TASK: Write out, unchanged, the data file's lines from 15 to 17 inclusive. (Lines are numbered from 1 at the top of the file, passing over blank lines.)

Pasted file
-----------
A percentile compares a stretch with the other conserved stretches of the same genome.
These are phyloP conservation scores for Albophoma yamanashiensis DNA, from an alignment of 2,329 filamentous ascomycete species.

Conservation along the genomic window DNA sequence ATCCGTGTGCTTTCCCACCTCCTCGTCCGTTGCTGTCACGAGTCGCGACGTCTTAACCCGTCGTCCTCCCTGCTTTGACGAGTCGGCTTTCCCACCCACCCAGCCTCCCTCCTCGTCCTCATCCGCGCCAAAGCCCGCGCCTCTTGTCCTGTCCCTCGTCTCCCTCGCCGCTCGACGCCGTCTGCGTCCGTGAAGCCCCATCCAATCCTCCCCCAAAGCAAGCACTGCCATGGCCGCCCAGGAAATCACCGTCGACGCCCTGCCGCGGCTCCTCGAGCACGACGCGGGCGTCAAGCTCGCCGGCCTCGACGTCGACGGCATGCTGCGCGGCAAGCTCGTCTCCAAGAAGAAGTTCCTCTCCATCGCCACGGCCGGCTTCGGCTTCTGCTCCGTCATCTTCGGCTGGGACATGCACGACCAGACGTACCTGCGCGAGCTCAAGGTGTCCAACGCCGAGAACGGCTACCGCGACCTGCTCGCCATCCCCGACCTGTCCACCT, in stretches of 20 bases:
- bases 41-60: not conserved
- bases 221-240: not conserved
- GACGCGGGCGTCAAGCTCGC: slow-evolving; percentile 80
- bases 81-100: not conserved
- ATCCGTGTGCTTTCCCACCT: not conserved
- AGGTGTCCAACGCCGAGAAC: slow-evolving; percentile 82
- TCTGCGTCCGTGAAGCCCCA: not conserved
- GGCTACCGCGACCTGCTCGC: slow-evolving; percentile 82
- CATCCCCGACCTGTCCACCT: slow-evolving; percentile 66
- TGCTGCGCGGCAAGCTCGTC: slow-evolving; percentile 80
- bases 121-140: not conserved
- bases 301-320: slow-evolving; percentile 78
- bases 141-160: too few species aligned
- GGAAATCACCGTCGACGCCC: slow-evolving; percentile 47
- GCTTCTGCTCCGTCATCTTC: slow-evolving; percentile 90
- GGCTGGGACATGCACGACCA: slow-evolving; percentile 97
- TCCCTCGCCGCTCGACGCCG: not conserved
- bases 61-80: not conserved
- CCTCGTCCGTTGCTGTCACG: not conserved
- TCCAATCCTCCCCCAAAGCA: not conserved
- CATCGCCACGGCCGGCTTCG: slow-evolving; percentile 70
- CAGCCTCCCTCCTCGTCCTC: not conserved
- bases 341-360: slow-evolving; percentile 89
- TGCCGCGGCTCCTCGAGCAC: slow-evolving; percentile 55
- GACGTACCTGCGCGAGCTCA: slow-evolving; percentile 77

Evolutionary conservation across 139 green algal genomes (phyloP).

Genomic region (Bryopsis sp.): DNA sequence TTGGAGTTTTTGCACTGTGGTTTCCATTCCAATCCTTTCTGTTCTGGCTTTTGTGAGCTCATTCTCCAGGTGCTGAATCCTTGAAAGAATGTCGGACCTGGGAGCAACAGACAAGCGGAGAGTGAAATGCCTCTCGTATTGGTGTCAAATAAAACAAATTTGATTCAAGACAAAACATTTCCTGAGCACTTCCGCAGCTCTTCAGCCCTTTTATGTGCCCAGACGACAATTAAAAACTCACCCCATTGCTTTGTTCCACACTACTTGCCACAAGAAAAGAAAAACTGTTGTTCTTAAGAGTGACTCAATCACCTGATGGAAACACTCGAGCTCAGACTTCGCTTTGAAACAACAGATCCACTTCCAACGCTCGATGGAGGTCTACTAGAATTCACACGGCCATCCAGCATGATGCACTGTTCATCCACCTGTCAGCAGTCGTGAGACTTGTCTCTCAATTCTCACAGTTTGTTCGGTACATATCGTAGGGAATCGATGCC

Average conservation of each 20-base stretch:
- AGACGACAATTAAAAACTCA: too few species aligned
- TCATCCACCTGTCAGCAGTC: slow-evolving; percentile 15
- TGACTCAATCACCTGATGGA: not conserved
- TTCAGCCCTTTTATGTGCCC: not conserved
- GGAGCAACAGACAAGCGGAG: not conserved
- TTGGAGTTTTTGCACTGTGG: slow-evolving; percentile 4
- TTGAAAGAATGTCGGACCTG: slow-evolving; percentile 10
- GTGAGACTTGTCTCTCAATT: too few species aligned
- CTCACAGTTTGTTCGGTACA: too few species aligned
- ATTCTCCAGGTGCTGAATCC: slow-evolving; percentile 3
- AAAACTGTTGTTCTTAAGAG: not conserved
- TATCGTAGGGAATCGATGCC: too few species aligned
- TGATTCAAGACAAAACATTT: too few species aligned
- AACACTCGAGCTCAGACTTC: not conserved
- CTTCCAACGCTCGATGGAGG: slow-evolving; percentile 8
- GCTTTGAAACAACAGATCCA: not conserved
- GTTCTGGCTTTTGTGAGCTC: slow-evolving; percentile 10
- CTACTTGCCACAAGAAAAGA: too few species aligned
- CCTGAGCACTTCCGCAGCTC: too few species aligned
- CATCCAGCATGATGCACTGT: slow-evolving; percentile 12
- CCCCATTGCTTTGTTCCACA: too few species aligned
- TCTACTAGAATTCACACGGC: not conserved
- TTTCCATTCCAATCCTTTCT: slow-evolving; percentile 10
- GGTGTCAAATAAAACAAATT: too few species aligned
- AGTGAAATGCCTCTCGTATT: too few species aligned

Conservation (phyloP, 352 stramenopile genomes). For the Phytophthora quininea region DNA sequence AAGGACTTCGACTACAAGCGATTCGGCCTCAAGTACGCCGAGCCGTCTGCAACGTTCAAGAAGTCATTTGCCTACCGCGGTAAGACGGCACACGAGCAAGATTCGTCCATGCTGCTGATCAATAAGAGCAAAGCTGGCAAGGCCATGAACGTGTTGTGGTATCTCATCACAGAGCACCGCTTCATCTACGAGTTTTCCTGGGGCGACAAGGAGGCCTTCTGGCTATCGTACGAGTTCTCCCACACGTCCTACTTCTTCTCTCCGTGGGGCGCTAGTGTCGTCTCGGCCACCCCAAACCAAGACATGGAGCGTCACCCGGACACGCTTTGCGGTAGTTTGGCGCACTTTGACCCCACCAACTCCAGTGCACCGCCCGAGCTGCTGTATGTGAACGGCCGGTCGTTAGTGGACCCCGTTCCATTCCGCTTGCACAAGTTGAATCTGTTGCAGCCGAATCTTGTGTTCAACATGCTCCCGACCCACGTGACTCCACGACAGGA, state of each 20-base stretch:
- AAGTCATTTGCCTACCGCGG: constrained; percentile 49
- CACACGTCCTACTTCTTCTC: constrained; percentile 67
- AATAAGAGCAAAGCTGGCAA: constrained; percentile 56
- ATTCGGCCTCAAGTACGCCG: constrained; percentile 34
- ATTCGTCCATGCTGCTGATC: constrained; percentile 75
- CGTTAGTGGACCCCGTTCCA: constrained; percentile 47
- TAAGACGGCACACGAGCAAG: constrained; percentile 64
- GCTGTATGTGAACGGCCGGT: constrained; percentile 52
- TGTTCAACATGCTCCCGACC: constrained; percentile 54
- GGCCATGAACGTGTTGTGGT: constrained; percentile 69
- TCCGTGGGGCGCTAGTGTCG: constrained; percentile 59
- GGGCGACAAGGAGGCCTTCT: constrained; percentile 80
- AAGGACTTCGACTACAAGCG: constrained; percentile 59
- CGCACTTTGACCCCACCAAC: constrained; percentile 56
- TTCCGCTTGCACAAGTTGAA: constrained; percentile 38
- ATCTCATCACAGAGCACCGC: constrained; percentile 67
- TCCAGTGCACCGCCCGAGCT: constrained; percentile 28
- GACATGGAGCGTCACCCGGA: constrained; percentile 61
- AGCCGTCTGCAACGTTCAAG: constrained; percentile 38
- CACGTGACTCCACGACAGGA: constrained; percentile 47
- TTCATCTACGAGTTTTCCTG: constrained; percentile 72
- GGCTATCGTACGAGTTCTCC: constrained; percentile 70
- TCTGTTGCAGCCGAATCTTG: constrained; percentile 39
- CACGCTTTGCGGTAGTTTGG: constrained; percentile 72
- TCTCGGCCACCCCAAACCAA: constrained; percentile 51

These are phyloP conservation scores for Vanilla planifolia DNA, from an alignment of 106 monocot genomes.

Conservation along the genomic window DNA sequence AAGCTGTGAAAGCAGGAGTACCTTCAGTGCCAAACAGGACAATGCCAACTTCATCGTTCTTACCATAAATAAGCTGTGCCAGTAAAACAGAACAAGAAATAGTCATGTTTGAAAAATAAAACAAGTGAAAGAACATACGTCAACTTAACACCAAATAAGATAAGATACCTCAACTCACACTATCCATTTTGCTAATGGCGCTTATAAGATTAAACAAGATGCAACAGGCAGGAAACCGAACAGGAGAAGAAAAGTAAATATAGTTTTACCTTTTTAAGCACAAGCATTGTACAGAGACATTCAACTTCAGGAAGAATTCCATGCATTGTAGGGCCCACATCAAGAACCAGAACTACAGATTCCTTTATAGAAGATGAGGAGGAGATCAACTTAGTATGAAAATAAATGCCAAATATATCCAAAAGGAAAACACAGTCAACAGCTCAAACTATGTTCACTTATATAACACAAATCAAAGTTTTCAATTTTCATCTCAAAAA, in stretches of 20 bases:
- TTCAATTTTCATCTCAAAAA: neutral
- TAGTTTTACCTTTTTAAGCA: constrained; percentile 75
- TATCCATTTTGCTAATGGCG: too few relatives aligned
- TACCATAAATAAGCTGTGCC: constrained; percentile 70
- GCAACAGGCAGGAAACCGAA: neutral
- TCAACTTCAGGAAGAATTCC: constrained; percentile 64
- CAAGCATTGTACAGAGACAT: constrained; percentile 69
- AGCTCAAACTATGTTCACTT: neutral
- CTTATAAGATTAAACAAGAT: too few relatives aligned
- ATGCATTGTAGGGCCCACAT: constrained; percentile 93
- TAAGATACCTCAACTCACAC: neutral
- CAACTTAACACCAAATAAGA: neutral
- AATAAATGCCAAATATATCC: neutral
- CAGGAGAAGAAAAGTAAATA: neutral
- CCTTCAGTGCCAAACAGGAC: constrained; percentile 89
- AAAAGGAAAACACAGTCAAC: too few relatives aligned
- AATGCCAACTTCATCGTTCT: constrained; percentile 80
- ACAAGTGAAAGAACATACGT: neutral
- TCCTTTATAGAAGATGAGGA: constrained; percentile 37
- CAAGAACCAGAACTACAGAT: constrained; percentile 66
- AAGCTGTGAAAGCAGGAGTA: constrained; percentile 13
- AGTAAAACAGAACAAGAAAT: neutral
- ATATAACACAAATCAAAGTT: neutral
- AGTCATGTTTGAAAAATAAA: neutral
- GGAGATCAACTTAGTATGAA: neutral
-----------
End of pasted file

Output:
- bases 301-320: slow-evolving; percentile 78
- bases 141-160: too few species aligned
- GGAAATCACCGTCGACGCCC: slow-evolving; percentile 47